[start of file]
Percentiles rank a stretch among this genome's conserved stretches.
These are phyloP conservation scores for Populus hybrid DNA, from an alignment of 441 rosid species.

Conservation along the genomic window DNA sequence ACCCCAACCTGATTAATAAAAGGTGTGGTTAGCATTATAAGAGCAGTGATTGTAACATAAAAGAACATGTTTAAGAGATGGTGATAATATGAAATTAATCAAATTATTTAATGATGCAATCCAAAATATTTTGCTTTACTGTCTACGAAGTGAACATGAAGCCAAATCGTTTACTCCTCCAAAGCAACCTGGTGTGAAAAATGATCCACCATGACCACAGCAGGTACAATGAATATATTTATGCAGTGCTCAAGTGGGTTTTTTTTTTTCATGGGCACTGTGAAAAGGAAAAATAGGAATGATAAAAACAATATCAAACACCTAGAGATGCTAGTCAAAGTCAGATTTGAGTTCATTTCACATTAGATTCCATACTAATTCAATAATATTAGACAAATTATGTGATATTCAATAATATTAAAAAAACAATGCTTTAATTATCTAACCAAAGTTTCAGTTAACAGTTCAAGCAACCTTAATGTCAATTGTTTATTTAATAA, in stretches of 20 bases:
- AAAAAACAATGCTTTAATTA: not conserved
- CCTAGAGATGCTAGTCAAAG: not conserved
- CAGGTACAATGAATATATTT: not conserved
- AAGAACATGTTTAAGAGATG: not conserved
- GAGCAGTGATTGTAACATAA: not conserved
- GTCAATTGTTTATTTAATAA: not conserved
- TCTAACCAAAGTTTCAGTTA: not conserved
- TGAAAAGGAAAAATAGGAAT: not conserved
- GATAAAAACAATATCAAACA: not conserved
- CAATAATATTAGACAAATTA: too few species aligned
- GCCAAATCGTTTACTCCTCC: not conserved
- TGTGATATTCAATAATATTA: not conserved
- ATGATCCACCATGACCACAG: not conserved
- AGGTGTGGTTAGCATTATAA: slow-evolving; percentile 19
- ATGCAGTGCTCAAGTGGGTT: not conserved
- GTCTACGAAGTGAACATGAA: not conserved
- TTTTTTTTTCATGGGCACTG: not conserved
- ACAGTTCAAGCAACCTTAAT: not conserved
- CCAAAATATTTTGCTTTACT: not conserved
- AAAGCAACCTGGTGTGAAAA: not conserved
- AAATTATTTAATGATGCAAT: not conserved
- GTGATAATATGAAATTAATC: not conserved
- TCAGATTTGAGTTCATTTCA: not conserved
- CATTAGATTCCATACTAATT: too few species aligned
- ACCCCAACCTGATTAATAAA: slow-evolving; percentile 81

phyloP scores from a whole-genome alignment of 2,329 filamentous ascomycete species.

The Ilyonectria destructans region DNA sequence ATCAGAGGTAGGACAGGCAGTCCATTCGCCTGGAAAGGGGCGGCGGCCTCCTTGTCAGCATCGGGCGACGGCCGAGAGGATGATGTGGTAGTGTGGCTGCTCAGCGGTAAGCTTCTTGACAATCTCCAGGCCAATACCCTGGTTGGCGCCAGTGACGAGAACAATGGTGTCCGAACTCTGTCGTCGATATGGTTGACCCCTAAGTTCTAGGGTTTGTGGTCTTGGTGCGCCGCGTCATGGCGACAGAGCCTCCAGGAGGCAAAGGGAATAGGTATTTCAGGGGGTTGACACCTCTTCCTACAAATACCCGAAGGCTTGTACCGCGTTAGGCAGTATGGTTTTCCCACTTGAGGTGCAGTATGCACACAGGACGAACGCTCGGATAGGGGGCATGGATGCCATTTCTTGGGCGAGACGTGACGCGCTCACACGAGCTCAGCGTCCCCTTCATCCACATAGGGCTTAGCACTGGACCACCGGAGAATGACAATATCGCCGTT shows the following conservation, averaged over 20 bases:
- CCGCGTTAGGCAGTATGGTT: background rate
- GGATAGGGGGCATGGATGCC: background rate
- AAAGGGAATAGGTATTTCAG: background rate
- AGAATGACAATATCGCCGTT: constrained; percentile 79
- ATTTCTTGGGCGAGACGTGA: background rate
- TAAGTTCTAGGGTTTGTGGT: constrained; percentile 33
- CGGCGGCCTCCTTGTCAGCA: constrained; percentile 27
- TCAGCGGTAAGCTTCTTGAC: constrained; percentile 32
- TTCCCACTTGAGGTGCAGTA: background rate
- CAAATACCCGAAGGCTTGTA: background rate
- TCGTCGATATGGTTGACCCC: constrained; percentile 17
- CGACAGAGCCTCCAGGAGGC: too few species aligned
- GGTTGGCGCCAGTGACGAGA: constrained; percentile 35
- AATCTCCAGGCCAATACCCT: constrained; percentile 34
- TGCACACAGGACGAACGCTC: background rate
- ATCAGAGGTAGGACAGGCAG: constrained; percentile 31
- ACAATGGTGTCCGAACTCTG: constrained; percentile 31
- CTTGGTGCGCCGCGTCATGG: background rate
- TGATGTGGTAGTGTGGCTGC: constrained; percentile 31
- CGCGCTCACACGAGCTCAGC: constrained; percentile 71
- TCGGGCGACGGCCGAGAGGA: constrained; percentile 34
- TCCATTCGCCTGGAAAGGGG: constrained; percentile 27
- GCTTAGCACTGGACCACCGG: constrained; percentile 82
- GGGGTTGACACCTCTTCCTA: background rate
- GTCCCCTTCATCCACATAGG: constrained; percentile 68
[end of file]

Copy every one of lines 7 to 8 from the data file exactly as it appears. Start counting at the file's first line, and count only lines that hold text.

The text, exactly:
- AAGAACATGTTTAAGAGATG: not conserved
- GAGCAGTGATTGTAACATAA: not conserved